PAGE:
Saturday, October 16, 2021

Pegasus scandal: Global democracy under cyber attack

Tracking software penetrates any operating system (iOS or Android) and has the ability to steal passwords, messages and emails

Pegasus, an Israeli NSO Group’s spyware, has been used to spy on journalists, activists, and heads of state, Amnesty International said, demanding a moratorium on the use and sale of surveillance technology.

The NSO Group’s Pegasus malware can switch on a smartphone’s camera or microphone and steal its data. According to a major investigation into the leaks of 50,000 phone numbers of potential surveillance targets, the Pegasus software has been used to violate human rights around the world on a massive scale. Even the most sophisticated and advanced firewalls, used on the latest iPhone models, are not able to prevent the penetration of Pegasus. WhatsApp also confirmed that senior government officials from around the world were targeted by the NSO Group’s spyware.

A global human rights crisis

The Pegasus scandal and the international outcry against the Israeli NSO Group have become a serious concern for state governments, while Amnesty International stated that their investigation has “exposed a global human rights crisis”.

Emanuel Macron, President of France, was forced to stop using one of his smartphones, as his number was included among many others targeted by Pegasus software. The former Prime Minister of France, Édouard Charles Philippe, and 14 other government ministers were also included in the same leak. The government ordered an in-depth investigation into the Pegasus scandal, to clarify the extent of the leak.

In India, opposition parties adjourned the Parliament Session demanding an immediate investigation into allegations that the government was involved in the surveillance scandal affecting dozens of politicians, journalists, and activists. Similar upheavals have occurred in many of the governments of countries allegedly involved in the Pegasus scandal, such as that of Saudi Arabia.

In Hungary, almost 1,000 people took to the streets of Budapest on Monday to protest over allegations that the government of Prime Minister Victor Orban used the Pegasus software to illegally spy on public figures.

Pegasus is nothing new, as it has been around and used since 2013. Amnesty International’s systematic journalistic investigation involving independent media, however, exposed the recent revelations about Pegasus’ potentially malicious action. The Guardian, Le Monde, Süddeutsche Zeitung, and The Washington Post are among the media partners that participated in the investigation and are about to run a series of stories exposing details of how world leaders, politicians, human rights activists, and journalists have been selected as potential targets of Pegasus software.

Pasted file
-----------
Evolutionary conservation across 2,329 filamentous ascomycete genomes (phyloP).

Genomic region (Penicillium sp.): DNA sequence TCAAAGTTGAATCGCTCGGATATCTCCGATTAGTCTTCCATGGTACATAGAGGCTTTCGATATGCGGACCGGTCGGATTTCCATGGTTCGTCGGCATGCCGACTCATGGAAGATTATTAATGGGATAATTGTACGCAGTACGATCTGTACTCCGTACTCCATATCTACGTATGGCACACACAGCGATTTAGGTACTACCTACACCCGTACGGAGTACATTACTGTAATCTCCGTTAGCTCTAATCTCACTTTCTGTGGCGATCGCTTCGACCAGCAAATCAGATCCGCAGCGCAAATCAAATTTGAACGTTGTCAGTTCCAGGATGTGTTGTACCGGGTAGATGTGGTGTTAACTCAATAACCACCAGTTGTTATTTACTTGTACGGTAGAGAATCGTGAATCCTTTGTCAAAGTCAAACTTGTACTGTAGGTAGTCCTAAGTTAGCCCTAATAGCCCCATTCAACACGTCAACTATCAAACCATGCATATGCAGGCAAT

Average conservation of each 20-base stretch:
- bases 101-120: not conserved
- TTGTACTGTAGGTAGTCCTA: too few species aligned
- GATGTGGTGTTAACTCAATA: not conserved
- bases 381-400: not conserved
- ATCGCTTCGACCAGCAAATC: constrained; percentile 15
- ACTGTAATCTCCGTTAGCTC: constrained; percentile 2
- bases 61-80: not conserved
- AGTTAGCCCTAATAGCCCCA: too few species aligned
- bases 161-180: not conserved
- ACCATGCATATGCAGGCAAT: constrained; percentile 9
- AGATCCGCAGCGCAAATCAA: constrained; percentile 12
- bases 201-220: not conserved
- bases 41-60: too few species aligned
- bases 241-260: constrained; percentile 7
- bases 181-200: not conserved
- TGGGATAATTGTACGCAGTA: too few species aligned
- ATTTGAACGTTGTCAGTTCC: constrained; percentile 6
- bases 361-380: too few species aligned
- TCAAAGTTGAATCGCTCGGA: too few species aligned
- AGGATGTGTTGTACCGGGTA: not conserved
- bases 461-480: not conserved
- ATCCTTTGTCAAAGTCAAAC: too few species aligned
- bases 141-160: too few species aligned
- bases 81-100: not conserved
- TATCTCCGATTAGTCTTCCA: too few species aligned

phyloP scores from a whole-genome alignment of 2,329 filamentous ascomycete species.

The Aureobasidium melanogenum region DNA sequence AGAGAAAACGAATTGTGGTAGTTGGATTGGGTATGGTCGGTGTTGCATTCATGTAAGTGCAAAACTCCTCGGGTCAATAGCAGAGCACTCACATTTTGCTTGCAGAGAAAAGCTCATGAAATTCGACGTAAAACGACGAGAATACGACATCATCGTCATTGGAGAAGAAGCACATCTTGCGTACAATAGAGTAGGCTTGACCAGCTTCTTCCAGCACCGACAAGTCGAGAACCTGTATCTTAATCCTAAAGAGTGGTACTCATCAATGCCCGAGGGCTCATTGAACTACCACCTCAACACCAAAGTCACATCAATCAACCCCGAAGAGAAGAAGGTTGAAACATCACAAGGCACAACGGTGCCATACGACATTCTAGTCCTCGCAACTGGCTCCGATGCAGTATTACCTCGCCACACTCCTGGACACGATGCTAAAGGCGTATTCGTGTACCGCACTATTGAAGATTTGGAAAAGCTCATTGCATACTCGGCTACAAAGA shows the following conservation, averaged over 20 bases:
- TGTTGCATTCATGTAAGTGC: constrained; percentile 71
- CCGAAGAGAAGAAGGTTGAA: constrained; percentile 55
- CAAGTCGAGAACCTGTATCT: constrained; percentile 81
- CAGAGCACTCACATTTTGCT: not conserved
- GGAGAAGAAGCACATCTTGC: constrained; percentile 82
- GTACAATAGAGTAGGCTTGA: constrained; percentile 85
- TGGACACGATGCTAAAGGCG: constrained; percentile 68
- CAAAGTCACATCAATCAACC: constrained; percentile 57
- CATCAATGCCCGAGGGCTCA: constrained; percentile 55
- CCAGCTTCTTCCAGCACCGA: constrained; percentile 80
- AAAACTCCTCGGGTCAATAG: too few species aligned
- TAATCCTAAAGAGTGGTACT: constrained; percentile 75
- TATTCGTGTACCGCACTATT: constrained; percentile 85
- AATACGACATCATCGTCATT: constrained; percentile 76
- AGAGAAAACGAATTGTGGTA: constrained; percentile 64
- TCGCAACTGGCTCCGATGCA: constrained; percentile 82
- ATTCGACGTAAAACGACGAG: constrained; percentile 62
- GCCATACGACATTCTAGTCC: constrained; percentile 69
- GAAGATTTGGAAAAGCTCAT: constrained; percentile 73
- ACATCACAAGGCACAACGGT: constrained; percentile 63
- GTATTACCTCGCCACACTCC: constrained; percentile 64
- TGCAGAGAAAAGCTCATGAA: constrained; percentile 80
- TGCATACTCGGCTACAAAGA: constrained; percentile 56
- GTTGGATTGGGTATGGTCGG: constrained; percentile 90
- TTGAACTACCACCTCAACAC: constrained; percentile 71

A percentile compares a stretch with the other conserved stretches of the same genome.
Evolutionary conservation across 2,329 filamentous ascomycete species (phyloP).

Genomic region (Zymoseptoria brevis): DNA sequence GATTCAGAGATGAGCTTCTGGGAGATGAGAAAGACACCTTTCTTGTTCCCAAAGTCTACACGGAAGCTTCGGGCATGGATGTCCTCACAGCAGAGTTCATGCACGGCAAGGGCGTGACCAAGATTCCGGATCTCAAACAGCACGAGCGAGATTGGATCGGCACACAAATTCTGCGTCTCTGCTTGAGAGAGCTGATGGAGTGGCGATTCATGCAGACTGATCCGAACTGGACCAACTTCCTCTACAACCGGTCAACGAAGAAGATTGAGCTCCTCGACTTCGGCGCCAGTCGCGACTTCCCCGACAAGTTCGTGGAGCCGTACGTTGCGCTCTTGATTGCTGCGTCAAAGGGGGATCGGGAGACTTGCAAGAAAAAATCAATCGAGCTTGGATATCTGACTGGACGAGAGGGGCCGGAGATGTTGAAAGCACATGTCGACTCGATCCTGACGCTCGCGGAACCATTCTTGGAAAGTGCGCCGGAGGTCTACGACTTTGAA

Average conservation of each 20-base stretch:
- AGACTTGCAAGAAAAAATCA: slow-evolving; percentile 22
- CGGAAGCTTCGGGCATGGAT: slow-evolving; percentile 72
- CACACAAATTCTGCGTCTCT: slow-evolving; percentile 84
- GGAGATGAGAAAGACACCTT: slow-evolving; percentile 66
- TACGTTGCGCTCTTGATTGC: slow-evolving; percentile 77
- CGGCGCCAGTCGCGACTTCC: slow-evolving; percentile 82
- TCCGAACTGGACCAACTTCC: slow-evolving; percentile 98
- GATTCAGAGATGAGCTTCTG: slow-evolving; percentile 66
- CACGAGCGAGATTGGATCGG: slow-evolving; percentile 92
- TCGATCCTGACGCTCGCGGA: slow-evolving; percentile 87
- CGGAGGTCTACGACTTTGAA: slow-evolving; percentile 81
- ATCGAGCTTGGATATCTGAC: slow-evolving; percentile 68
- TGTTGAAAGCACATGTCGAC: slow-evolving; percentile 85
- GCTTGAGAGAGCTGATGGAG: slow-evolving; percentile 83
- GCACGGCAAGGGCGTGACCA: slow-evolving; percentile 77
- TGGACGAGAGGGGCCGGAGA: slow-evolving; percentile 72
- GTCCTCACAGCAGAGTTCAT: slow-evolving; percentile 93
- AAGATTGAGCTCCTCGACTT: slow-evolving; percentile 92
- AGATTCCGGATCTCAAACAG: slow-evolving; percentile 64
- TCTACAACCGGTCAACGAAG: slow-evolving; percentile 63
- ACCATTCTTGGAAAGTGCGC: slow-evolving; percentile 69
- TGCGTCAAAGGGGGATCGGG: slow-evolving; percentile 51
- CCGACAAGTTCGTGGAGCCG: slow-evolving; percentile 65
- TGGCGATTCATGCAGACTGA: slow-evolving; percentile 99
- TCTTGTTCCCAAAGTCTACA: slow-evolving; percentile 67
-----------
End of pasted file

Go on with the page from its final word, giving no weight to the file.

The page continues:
NSO denies the allegations


“The Pegasus Project lays bare how NSO’s spyware is a weapon of choice for repressive governments seeking to silence journalists, attack activists, and crush dissent, placing countless lives in peril,” declared Agnès Callamard, Secretary-General of Amnesty International.

“These revelations blow apart any claims by NSO that such attacks are rare and down to rogue use of their technology. While the company claims its spyware is only used for legitimate criminal and terror investigations, it’s clear its technology facilitates systemic abuse. They paint a picture of legitimacy while profiting from widespread human rights violations” Callamard said.

The Israeli NSO Group has denied that the Pegasus spyware software was used to steal data and spy on politicians and journalists. On the contrary, the NSO insists its software is only intended for use in fighting terrorism and other crimes.

“The list is not a list of targets or potential targets of Pegasus. The numbers in the list are not related to the NSO group. Any claim that a name in the list is necessarily related to a Pegasus target or Pegasus potential target is erroneous and false. NSO is a technology company. We do not operate the system, nor do we have access to the data of our customers, yet they are obligated to provide us with such information under investigations” NSO stated.

However, Amnesty International published a 700-page report detailing how Pegasus software invades smartphones and steals data without being noticed. As stated in the report, the Pegasus can be installed even without the user doing the slightest thing, such as replying to a misleading message and inadvertently allowing the software to be installed.

“NSO claims its spyware is undetectable and only used for legitimate criminal investigations. We have now provided irrefutable evidence of this ludicrous falsehood,” said Etienne Maynier, a technologist at Amnesty International’s Security Lab.

“The widespread violations Pegasus facilitates must stop. Our hope is the damning evidence published over the next week will lead governments to overhaul a surveillance industry that is out of control,” Etienne Maynier highlighted.

George Mavridis
George Mavridis is a freelance journalist and writer based in Greece. He graduated from the Aristotle University of Thessaloniki with a BA in Journalism and Mass Communication. Also, he holds an MA in Media and Communication Studies from the Malmö University of Sweden and an MA in Digital Humanities from the Linnaeus University of Sweden. His work primarily covers tech, innovation, social media, digital communication, and politics.

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